Emmerich de Vattel
Date of publication: 27/12/2011
Emmerich de Vattel (1714 - 1767) is one of the founding fathers of international law. His most famous work, Le Droit des gens (The Law of Nations) has as its title the old name for international law and as its subtitle a statement of natural law theory: "the Principles of Natural Law Applied to the Conduct and to the Affairs of Nations and of Sovereigns." In other words, he regards international law as part of natural law and supports non-interventionism as part of the natural order. For him, indeed, national sovereignty is a natural right on a par with personal freedom. Vattel wrote,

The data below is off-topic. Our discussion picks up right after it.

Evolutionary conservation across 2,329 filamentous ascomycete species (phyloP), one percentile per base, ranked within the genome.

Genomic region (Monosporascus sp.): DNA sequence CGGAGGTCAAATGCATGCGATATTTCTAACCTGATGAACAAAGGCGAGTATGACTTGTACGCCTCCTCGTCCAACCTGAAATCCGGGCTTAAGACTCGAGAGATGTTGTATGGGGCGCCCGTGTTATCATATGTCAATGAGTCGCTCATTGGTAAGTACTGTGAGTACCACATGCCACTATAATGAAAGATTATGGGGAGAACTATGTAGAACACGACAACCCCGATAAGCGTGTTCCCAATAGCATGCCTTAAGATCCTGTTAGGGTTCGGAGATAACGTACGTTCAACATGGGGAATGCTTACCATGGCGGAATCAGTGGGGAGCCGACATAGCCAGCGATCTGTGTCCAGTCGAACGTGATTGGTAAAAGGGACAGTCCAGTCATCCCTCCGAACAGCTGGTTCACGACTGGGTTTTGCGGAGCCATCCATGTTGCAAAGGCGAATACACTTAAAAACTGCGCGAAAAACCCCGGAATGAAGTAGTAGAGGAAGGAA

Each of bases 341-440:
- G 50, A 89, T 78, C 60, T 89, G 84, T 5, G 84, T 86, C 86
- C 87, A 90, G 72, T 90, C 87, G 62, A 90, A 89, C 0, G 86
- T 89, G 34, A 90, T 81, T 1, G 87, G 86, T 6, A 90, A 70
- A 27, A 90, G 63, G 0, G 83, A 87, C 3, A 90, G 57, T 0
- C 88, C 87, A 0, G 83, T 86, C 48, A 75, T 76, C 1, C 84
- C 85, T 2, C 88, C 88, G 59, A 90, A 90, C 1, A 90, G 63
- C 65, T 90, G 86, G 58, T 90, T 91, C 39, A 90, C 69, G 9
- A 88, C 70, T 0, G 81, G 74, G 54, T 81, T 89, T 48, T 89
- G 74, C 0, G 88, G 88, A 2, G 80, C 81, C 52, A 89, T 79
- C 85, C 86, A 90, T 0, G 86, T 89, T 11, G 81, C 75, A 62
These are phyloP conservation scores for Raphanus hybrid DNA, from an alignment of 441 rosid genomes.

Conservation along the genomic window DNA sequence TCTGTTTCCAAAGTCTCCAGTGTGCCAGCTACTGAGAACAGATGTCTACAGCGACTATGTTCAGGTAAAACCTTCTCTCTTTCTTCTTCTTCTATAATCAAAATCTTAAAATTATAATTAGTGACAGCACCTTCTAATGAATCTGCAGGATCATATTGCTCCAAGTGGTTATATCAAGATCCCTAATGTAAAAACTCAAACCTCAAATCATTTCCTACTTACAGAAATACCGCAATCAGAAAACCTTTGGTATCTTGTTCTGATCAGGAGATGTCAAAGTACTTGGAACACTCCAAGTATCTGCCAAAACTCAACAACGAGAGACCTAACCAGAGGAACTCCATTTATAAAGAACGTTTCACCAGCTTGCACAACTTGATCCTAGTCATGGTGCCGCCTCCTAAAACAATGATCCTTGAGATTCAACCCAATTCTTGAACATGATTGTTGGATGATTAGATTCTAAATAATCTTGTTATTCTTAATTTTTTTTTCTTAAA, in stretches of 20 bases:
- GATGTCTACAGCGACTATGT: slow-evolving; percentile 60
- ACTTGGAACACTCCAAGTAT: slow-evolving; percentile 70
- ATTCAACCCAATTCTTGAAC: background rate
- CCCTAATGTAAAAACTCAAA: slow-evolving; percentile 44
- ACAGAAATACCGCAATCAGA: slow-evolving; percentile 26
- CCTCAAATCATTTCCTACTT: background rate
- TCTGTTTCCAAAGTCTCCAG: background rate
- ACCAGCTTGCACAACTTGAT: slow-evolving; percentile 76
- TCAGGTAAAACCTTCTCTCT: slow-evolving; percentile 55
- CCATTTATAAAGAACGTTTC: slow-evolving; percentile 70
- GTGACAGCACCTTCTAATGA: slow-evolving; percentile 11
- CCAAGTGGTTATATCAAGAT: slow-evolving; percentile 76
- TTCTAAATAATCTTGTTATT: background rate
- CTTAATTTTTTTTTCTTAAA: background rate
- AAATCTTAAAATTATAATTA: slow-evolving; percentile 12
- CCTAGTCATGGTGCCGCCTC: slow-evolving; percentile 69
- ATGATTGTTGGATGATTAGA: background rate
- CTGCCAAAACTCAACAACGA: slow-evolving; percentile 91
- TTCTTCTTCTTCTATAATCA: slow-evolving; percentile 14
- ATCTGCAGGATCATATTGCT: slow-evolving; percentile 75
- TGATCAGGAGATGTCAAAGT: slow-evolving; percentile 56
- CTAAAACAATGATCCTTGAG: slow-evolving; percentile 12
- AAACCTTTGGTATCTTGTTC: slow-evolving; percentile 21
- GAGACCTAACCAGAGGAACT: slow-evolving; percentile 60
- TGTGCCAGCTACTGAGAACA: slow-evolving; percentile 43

"It is clear that a Nation has the right to draw up for itself its constitution, to uphold it, to perfect it, and to regulate at will all that relates to the government, without interference on the part of anyone … To intermeddle in the domestic affairs of another Nation or to undertake to constrain its councils is to do it an injury … Nations must put up with certain things although in themselves unjust and worthy of condemnation, because they cannot oppose them by force without transgressing the liberty of individual Nations and thus destroying the foundations of their natural society."